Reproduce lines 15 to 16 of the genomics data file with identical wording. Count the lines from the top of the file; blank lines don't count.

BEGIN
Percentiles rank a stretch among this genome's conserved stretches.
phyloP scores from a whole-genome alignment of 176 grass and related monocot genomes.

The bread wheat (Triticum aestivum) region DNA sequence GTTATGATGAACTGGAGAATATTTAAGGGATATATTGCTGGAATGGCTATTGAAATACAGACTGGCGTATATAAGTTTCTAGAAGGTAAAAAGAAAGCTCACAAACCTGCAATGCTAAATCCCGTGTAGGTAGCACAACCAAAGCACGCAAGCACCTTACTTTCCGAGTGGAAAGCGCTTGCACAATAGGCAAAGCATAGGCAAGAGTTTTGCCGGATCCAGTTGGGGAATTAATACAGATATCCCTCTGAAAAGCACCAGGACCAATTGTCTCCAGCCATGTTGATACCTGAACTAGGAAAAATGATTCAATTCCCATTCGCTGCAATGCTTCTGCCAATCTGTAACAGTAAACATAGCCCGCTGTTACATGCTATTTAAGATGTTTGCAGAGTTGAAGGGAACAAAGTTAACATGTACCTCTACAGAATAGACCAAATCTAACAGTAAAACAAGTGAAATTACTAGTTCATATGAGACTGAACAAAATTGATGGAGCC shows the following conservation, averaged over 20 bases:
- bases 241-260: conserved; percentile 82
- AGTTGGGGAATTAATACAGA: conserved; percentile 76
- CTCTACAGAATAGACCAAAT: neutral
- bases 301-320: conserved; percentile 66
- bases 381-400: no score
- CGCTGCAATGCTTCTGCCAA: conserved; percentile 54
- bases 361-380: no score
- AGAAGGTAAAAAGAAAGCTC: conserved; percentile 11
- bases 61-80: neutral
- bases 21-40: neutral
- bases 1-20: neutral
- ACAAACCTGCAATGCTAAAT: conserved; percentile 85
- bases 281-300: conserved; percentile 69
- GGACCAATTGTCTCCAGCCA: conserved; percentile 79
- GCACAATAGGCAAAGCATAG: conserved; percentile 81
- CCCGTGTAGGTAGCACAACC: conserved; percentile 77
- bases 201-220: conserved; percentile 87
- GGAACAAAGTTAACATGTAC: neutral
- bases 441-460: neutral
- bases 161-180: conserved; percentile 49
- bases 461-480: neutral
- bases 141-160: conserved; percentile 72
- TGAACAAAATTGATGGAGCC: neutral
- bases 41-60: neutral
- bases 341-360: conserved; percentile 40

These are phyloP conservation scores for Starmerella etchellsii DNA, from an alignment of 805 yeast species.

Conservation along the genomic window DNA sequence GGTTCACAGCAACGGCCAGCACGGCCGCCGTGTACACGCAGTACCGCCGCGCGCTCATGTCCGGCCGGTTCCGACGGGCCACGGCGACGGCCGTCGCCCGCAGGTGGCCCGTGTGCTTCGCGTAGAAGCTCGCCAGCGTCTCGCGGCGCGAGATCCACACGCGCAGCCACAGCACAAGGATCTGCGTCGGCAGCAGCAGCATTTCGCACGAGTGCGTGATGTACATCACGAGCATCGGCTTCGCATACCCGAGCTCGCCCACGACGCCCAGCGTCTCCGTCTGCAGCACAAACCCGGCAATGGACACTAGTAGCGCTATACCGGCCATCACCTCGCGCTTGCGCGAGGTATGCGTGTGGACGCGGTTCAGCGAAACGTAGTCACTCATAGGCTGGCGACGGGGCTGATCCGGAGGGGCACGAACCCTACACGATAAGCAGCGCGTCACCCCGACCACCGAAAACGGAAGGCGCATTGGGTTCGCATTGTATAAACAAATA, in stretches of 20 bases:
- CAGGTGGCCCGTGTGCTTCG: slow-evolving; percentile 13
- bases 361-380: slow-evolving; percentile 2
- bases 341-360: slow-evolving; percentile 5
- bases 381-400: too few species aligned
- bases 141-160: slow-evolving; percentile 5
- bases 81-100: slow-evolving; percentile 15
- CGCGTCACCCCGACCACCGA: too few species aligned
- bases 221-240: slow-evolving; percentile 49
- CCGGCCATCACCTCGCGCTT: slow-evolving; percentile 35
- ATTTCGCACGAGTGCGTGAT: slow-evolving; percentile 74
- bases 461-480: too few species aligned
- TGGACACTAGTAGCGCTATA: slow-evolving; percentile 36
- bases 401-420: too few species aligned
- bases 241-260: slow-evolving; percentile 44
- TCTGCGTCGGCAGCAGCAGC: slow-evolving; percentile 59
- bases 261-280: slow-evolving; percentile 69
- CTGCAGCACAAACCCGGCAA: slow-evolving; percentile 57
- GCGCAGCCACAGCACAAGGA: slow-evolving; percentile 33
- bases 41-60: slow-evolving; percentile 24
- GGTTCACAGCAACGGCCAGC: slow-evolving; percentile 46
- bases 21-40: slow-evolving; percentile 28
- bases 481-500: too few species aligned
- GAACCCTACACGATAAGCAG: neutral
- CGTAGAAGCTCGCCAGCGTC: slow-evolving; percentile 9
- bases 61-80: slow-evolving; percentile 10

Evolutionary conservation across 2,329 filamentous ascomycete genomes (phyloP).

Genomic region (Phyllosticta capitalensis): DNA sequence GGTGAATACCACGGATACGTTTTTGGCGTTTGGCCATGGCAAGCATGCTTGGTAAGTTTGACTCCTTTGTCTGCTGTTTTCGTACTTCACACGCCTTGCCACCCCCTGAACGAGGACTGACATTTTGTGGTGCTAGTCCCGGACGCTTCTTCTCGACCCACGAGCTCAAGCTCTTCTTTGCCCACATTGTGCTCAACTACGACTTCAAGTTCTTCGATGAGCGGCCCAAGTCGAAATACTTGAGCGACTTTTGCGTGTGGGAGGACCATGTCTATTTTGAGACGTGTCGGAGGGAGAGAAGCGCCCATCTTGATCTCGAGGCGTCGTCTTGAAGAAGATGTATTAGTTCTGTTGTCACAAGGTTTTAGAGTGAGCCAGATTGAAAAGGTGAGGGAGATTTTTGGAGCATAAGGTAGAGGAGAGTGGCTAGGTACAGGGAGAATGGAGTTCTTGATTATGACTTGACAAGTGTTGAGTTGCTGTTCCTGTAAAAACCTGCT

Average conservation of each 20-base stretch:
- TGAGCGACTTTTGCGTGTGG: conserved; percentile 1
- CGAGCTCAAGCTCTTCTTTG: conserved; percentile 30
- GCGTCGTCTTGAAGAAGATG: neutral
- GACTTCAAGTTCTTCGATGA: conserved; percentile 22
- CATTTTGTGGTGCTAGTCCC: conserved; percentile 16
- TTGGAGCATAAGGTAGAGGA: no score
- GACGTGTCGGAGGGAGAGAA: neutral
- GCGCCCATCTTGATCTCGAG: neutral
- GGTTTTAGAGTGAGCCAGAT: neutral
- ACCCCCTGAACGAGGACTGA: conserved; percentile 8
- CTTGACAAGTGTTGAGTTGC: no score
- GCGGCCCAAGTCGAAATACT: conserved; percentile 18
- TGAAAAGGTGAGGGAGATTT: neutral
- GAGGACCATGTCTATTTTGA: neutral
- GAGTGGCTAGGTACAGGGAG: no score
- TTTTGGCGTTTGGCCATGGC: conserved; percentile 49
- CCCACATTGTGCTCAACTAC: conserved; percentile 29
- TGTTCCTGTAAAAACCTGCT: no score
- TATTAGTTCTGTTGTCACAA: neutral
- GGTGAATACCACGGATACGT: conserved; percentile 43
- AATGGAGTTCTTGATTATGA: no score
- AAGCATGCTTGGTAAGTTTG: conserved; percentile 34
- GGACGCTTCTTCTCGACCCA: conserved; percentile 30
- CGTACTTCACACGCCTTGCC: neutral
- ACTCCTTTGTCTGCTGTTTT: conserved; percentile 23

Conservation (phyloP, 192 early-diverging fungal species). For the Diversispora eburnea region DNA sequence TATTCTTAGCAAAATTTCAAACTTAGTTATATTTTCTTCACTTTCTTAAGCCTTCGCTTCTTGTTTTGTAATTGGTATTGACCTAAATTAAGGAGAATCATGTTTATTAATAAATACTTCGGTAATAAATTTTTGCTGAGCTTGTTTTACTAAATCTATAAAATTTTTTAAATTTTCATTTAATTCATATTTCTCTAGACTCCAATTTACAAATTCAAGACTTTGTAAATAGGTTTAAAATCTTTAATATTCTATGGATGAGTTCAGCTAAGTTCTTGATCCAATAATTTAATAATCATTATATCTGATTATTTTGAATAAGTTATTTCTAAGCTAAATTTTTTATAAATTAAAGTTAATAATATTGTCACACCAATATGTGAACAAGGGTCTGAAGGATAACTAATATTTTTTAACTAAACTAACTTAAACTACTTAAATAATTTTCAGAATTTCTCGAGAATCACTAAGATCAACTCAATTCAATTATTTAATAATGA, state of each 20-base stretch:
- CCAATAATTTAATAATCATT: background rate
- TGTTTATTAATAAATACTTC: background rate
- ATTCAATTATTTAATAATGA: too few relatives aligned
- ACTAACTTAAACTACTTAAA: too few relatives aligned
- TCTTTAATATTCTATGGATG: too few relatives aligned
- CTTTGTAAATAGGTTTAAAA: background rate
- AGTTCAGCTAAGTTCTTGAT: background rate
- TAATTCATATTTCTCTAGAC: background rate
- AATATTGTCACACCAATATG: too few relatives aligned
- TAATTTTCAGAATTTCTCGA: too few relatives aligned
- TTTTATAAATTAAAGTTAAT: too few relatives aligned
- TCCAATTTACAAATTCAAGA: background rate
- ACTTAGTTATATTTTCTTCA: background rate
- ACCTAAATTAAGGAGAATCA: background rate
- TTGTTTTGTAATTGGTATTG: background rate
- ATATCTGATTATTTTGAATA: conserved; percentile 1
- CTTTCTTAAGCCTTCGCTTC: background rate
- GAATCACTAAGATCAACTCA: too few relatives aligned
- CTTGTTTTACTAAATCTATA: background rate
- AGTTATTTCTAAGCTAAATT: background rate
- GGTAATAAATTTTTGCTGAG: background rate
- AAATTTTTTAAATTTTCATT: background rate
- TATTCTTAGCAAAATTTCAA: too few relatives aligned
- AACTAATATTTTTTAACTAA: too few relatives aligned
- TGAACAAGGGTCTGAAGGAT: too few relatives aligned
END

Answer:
- ACAAACCTGCAATGCTAAAT: conserved; percentile 85
- bases 281-300: conserved; percentile 69